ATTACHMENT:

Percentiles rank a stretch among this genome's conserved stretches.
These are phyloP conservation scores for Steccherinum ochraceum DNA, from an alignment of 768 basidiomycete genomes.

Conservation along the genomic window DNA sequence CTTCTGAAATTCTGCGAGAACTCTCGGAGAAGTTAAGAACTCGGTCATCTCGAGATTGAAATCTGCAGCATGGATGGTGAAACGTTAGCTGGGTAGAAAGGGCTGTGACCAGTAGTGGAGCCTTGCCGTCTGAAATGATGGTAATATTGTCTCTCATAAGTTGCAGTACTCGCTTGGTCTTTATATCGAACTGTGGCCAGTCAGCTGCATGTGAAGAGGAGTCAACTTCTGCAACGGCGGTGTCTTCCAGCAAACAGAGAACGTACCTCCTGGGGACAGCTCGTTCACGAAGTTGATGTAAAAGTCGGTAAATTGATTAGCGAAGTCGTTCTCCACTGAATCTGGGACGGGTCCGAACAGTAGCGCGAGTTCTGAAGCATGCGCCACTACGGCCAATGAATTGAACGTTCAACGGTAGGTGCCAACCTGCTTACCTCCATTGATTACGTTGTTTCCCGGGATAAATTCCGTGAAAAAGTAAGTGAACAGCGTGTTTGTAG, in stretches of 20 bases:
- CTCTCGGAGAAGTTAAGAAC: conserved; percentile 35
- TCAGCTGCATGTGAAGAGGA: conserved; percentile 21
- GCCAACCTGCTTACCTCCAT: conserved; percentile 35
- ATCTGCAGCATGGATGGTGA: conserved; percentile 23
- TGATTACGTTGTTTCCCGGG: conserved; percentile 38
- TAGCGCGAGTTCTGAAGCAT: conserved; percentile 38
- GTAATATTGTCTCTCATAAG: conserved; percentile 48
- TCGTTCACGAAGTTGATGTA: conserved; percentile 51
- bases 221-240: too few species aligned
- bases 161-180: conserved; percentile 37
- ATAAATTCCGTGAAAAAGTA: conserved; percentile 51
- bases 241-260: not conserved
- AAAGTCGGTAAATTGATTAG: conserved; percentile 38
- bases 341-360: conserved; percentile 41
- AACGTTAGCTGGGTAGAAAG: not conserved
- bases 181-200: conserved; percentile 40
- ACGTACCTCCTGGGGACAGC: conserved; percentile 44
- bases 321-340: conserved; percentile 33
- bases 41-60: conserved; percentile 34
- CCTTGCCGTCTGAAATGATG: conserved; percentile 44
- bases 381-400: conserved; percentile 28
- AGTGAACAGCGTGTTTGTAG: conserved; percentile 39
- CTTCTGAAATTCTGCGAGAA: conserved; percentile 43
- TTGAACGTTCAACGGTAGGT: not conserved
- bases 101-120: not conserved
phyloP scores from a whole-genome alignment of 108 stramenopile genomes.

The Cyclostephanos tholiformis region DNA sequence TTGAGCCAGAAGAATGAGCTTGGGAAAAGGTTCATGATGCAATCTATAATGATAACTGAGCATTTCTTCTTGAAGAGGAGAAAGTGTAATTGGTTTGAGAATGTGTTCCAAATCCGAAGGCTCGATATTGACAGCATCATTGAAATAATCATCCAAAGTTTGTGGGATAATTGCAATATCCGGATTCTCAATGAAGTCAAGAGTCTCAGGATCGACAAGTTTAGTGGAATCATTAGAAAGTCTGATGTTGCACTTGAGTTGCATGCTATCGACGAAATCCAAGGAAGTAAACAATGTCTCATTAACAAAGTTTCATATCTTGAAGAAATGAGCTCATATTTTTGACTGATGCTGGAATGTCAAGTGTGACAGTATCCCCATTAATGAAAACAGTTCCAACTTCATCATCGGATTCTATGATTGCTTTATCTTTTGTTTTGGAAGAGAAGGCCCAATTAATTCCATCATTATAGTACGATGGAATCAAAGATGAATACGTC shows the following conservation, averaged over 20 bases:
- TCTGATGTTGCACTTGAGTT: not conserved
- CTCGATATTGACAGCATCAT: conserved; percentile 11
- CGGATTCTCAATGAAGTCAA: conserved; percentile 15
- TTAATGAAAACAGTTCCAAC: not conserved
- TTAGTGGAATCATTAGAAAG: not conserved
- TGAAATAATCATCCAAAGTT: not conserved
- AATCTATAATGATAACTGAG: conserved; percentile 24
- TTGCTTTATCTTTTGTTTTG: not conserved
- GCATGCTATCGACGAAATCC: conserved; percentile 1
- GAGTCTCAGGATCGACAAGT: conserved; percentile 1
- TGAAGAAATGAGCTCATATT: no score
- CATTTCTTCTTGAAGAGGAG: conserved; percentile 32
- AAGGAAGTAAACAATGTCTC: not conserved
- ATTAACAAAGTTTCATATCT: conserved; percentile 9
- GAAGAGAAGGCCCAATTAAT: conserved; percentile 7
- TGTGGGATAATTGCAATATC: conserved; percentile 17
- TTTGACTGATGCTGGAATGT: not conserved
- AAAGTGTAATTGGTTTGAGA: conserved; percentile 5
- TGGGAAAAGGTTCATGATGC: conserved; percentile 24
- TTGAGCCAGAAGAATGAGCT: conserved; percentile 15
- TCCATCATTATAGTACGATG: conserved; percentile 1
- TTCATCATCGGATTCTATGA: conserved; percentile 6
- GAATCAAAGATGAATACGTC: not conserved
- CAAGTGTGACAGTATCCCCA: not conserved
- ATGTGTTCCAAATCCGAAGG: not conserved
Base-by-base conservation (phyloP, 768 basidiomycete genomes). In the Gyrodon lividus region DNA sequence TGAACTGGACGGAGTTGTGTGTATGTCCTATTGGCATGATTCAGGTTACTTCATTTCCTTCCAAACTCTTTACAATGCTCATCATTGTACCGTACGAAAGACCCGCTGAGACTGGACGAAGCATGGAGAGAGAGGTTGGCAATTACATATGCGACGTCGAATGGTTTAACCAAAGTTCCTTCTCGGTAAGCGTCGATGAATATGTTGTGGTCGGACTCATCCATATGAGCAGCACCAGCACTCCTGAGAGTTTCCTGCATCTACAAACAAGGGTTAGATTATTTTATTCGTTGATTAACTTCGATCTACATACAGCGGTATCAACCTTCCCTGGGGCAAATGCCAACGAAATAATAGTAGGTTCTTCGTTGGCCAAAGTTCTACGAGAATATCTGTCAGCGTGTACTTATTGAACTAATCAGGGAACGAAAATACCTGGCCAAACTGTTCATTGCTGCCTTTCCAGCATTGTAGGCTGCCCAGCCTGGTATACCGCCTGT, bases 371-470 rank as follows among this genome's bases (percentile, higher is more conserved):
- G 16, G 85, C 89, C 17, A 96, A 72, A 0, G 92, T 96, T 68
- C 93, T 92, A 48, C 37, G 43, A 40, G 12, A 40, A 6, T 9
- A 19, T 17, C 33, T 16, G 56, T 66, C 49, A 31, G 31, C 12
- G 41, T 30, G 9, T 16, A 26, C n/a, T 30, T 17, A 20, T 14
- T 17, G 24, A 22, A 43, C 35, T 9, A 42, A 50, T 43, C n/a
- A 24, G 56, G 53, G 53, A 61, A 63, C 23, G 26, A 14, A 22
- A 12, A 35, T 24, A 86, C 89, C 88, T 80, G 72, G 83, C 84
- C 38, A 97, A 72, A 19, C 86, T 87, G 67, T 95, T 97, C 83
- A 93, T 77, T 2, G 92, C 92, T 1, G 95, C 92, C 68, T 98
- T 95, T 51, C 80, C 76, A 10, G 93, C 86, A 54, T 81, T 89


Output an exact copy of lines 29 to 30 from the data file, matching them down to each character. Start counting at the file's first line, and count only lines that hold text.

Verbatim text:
phyloP scores from a whole-genome alignment of 108 stramenopile genomes.

The Cyclostephanos tholiformis region DNA sequence TTGAGCCAGAAGAATGAGCTTGGGAAAAGGTTCATGATGCAATCTATAATGATAACTGAGCATTTCTTCTTGAAGAGGAGAAAGTGTAATTGGTTTGAGAATGTGTTCCAAATCCGAAGGCTCGATATTGACAGCATCATTGAAATAATCATCCAAAGTTTGTGGGATAATTGCAATATCCGGATTCTCAATGAAGTCAAGAGTCTCAGGATCGACAAGTTTAGTGGAATCATTAGAAAGTCTGATGTTGCACTTGAGTTGCATGCTATCGACGAAATCCAAGGAAGTAAACAATGTCTCATTAACAAAGTTTCATATCTTGAAGAAATGAGCTCATATTTTTGACTGATGCTGGAATGTCAAGTGTGACAGTATCCCCATTAATGAAAACAGTTCCAACTTCATCATCGGATTCTATGATTGCTTTATCTTTTGTTTTGGAAGAGAAGGCCCAATTAATTCCATCATTATAGTACGATGGAATCAAAGATGAATACGTC shows the following conservation, averaged over 20 bases: